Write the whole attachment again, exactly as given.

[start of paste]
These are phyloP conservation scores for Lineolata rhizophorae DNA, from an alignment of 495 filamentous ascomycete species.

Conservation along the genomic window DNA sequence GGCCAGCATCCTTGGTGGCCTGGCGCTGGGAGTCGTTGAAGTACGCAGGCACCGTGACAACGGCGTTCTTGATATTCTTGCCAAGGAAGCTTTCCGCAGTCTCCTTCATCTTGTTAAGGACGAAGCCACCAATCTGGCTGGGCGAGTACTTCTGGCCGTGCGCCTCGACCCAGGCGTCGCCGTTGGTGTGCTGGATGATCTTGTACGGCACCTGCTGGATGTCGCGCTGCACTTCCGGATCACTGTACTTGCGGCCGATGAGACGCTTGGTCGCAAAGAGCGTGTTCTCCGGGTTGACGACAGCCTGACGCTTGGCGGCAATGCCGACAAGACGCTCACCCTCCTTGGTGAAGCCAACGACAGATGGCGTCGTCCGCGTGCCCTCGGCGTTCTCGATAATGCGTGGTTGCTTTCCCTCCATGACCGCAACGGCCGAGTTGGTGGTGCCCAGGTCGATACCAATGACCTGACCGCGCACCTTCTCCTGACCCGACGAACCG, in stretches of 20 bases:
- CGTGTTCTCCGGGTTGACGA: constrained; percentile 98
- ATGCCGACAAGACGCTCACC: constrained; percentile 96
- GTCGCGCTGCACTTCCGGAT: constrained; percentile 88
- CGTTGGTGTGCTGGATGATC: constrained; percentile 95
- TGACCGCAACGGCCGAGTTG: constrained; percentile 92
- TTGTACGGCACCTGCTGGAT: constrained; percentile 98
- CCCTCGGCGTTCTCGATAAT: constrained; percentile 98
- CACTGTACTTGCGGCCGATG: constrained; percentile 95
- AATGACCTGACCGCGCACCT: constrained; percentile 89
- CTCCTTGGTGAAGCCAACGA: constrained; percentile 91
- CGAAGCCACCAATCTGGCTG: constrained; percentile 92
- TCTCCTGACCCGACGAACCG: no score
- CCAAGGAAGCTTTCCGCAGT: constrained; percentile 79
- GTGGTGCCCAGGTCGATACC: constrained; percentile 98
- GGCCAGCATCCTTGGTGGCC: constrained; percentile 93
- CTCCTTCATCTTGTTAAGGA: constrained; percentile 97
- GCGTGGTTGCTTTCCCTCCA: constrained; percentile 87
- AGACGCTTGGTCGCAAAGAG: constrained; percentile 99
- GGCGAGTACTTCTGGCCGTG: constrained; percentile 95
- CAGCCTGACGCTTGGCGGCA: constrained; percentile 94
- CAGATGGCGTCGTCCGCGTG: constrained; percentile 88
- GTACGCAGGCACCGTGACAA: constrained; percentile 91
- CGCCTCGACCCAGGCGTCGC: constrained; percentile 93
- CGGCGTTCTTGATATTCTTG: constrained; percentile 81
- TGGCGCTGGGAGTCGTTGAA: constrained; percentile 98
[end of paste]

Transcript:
These are phyloP conservation scores for Lineolata rhizophorae DNA, from an alignment of 495 filamentous ascomycete species.

Conservation along the genomic window DNA sequence GGCCAGCATCCTTGGTGGCCTGGCGCTGGGAGTCGTTGAAGTACGCAGGCACCGTGACAACGGCGTTCTTGATATTCTTGCCAAGGAAGCTTTCCGCAGTCTCCTTCATCTTGTTAAGGACGAAGCCACCAATCTGGCTGGGCGAGTACTTCTGGCCGTGCGCCTCGACCCAGGCGTCGCCGTTGGTGTGCTGGATGATCTTGTACGGCACCTGCTGGATGTCGCGCTGCACTTCCGGATCACTGTACTTGCGGCCGATGAGACGCTTGGTCGCAAAGAGCGTGTTCTCCGGGTTGACGACAGCCTGACGCTTGGCGGCAATGCCGACAAGACGCTCACCCTCCTTGGTGAAGCCAACGACAGATGGCGTCGTCCGCGTGCCCTCGGCGTTCTCGATAATGCGTGGTTGCTTTCCCTCCATGACCGCAACGGCCGAGTTGGTGGTGCCCAGGTCGATACCAATGACCTGACCGCGCACCTTCTCCTGACCCGACGAACCG, in stretches of 20 bases:
- CGTGTTCTCCGGGTTGACGA: constrained; percentile 98
- ATGCCGACAAGACGCTCACC: constrained; percentile 96
- GTCGCGCTGCACTTCCGGAT: constrained; percentile 88
- CGTTGGTGTGCTGGATGATC: constrained; percentile 95
- TGACCGCAACGGCCGAGTTG: constrained; percentile 92
- TTGTACGGCACCTGCTGGAT: constrained; percentile 98
- CCCTCGGCGTTCTCGATAAT: constrained; percentile 98
- CACTGTACTTGCGGCCGATG: constrained; percentile 95
- AATGACCTGACCGCGCACCT: constrained; percentile 89
- CTCCTTGGTGAAGCCAACGA: constrained; percentile 91
- CGAAGCCACCAATCTGGCTG: constrained; percentile 92
- TCTCCTGACCCGACGAACCG: no score
- CCAAGGAAGCTTTCCGCAGT: constrained; percentile 79
- GTGGTGCCCAGGTCGATACC: constrained; percentile 98
- GGCCAGCATCCTTGGTGGCC: constrained; percentile 93
- CTCCTTCATCTTGTTAAGGA: constrained; percentile 97
- GCGTGGTTGCTTTCCCTCCA: constrained; percentile 87
- AGACGCTTGGTCGCAAAGAG: constrained; percentile 99
- GGCGAGTACTTCTGGCCGTG: constrained; percentile 95
- CAGCCTGACGCTTGGCGGCA: constrained; percentile 94
- CAGATGGCGTCGTCCGCGTG: constrained; percentile 88
- GTACGCAGGCACCGTGACAA: constrained; percentile 91
- CGCCTCGACCCAGGCGTCGC: constrained; percentile 93
- CGGCGTTCTTGATATTCTTG: constrained; percentile 81
- TGGCGCTGGGAGTCGTTGAA: constrained; percentile 98